Artist Lesley Wildman creates textile landscapes that teeter on the abstract by stretching yarn straight over a canvas. Together the lines create extraordinary seascapes and evocative countryside, both gentle and stark, through the seasons. Some show striking dark forests and reflections of awe-inspiring sunsets in icy lakes as long shadows stretch into darkness; others celebrate the softer beauty of lavender fields and fresh green grass or sculpt the occasional mist settled in the curves of The Cotswolds. As you pass a picture of the sea, light catches occasional lines of silver giving the illusion that the waves are moving towards you as sunlight dances lightly across their tips.
“I’m actually not keen on the sea,” she smiles. “When I stand on the beach in front of that great expanse of water, I see its voracious waves and inherent power, the sheer force of nature, which I try to convey. Although the ocean can have an apparent serenity, the surface is the outer skin of another world that’s deep, vast and intimidating – although, I worry about plastics rather than Poseidon’s mythical monsters!
I live in Chipping Norton, which is surrounded by incredible inspiring countryside. There’s an elemental strength to the natural environment and the ways it changes. I see it’s power in the shape of the earth, the colours of the golden wheat, the lush greens and the autumn leaves; and I love distilling that sublime beauty into basic linear elements.
I’ll often take a photo when I am out with the dog, which inspires me to create a new piece. I was blackberry picking recently and peering through the hedgerow, I could see the hills rolling away beyond: I’ve recreated this using dark thread around the edge of the canvas, which channels your vision as if between branches. The combination of light colours in the centre and the angles of the lines to the horizon, create the illusion of looking through and seeing into a place beyond.”
The horizon is crucial for the way we process signals from our eyes and for Lesley’s art. She describes how, growing up in the flat landscape of Bedfordshire, there was a very distinct and straight division between huge skies and the arable land that stretched to it below.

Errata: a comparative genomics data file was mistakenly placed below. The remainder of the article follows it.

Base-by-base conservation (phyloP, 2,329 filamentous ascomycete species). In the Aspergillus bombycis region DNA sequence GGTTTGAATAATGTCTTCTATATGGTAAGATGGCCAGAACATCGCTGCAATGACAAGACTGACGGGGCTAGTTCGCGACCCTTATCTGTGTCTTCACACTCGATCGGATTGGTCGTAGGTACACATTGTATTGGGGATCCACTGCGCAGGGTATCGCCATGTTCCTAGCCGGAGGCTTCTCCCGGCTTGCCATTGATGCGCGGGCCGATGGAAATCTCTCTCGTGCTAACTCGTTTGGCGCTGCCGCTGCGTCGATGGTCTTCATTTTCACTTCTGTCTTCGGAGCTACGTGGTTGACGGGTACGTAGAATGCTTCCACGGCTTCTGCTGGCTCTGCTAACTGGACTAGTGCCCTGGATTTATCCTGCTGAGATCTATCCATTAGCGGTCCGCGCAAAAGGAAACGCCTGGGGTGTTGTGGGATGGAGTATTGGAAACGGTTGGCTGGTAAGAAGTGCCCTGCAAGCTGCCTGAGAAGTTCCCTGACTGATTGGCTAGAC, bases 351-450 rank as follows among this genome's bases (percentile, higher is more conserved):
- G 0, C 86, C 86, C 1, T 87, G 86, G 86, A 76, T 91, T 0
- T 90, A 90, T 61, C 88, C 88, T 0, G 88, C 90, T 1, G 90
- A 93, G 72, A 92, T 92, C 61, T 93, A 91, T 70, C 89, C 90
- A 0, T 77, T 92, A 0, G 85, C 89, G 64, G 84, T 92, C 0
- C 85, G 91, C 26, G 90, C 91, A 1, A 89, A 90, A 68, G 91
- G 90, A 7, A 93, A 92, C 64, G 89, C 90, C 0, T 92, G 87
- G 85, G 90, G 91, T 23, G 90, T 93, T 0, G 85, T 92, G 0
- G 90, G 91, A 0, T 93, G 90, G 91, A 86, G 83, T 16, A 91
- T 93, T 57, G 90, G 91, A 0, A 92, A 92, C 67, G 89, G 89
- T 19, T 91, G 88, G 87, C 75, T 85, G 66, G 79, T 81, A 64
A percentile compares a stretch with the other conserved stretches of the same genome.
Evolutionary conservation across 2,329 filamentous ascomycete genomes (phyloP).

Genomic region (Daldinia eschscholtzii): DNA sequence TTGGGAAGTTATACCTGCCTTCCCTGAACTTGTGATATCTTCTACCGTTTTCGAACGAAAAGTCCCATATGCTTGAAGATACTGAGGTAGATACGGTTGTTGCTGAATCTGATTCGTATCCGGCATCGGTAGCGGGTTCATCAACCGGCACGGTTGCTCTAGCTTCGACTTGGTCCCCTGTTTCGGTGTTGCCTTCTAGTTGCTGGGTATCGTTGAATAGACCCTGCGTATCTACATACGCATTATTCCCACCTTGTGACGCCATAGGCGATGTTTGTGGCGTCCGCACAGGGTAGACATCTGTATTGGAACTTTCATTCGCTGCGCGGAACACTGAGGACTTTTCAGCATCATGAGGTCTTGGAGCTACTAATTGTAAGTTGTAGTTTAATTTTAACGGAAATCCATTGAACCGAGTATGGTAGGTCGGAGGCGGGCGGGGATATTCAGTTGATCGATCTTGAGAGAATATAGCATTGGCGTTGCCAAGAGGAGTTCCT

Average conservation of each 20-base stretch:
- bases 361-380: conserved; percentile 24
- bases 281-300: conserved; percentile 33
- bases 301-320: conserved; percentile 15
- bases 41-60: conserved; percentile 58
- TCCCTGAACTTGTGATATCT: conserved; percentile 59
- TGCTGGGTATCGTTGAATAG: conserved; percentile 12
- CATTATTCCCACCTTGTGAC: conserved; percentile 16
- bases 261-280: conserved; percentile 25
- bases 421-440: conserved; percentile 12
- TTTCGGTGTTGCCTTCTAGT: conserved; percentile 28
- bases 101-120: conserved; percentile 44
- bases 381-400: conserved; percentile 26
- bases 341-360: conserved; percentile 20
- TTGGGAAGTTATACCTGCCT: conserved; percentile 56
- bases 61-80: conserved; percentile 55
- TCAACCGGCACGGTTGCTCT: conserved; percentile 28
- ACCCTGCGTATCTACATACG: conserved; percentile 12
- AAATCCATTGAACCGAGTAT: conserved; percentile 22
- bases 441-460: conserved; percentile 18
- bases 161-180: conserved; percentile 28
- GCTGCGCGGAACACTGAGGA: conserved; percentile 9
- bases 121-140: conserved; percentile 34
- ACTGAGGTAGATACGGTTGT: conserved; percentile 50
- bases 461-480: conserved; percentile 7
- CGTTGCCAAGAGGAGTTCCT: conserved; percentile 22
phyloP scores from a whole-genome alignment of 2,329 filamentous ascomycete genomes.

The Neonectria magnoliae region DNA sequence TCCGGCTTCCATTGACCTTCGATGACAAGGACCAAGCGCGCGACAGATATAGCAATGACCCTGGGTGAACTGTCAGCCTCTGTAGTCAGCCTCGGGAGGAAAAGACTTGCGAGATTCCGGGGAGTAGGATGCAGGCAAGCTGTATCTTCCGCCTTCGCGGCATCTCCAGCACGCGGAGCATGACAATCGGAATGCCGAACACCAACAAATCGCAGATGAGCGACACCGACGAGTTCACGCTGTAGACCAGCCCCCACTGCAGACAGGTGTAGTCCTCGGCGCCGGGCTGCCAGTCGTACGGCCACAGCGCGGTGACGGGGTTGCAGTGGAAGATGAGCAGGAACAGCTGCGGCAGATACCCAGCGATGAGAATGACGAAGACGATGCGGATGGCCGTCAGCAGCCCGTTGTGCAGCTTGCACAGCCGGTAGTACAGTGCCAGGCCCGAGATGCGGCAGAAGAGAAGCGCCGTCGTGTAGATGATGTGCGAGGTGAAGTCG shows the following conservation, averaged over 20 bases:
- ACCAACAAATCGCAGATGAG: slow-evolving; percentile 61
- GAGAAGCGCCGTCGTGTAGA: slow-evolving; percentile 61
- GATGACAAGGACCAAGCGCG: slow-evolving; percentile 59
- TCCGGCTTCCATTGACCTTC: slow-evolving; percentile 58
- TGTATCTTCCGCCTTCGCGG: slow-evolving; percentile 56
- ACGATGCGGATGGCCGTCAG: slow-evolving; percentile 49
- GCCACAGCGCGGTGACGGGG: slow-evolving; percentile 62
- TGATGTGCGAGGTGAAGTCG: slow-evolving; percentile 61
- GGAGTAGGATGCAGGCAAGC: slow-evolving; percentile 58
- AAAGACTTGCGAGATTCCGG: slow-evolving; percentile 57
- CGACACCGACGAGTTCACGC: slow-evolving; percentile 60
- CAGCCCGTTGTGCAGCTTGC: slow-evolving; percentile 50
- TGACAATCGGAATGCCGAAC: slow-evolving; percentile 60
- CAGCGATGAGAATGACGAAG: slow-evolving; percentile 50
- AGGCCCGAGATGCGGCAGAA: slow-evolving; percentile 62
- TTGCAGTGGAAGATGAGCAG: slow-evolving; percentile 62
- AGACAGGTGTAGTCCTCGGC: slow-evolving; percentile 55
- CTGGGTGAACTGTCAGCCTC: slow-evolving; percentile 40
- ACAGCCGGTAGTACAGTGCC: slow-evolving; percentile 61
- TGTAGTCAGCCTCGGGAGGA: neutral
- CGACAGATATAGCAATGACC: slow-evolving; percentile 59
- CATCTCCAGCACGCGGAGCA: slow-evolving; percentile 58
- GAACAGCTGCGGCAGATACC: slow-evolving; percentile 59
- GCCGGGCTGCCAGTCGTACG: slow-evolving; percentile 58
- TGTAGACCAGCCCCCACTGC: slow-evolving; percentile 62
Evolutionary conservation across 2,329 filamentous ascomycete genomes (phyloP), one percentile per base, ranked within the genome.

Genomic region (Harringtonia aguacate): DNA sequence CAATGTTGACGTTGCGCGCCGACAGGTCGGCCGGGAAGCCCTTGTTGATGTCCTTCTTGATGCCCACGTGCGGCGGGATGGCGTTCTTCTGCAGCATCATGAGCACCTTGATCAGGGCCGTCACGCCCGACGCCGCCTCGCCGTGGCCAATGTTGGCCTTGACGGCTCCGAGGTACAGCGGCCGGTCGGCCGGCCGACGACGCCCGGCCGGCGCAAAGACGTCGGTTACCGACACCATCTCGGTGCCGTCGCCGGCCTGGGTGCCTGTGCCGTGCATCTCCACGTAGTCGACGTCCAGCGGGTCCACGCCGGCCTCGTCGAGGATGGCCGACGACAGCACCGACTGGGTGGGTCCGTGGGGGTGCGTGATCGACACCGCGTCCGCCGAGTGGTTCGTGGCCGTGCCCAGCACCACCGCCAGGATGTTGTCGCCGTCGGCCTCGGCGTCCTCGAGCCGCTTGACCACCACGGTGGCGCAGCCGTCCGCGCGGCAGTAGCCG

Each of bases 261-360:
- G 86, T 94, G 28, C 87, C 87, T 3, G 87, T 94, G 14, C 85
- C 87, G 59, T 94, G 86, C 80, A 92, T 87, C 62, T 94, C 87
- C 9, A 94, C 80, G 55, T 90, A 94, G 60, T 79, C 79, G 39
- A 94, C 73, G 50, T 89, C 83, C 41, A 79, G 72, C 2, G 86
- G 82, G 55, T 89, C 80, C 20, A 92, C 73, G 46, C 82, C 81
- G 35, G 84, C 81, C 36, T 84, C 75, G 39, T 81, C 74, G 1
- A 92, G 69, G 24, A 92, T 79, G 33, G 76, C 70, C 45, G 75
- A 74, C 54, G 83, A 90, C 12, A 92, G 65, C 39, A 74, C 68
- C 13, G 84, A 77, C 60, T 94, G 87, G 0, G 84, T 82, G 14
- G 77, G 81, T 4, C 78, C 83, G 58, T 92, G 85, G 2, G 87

“The fields were farmed in straight lines too,” she adds. “Ploughed fields cut the landscape and the fenland countryside was very linear. I’m interested in the geometry of the way light reflects and how to portray that. Human biology and experience both lead us to expect to see certain things and our brains are very clever at seeing lines and shapes, textures and shadows using an in-built perspective and knowledge of the horizon. They turn electrical impulses from our eyes to creating the three-dimensional image we believe we can see, that we generate in our minds. I always had a fascination for trying to capture the 3D in two dimensions using angles and layers. People fill in the curves with their own ideas of the shapes they expect around them.”
Lesley Wildman is unquestionably a talented artist but, in another life, or a parallel universe she’d be a scientist. Her explorative and analytical mindset combines meticulous planning with the simplicity of layering lines to give surprising and liberating results.
“As a small child I loved the neatness of the formulaic approach to Painting by Numbers and my favourite toy was a science kit. I always imagined myself growing up to wear a white lab coat and have rows of test-tubes full of coloured liquids.
Training as a 3D designer, even when I was primarily working with glass, which naturally forms amazing soft organic shapes when it is molten, I created a circular sculpture from dozens of straight ‘lampwork’ glass rods. I’ll never stop being amazed at the way you can make circular shapes from straight lines when it would seem impossible at first glance.
I was a knitter too, in my spare time,” she explains. “I find it intriguing that you can use single line to produce garments and substantial objects, and for a number of years I co-owned the yarn shop Fibreworks in Chipping Norton. The new yarns that are available these days are phenomenal. Once upon a time, mothers would knit their children’s school jumpers as a financial necessity using a crunchy acrylic yarn. Now there’s everything from superfine merino wools, which are unbelievably soft, to a range of composites that include silk or metallic threads. ‘Cotton is sharp and crisp for example, whilst variegated types add an element of serendipity.
“I began working in this way with the wool,” Lesley explains, “when I was playfully wrapping a ball of wool around a canvas to see what it would look like when it was laid out, an odd line gave a unexpected depth. My eyes were starting to make out a sense of depth that wasn’t there. I experimented with different textures and colours and was fascinated that I could build simple scenes from stretched lengths.
Now I make complex landscapes which require careful planning, applying layers of colour giving the impression of a 3D scene just as a watercolour artist does, sometimes building up from the furthest away element of the landscape to the nearest. With a vast palette of colours it’s like painting but using only straight lines. I choose accent colours to pick out features. Touches of metallic thread add a fluidity to what you see in Nature, it’s moving lightly or glistening water and it’s that life and drama I am seeking to show in my art.”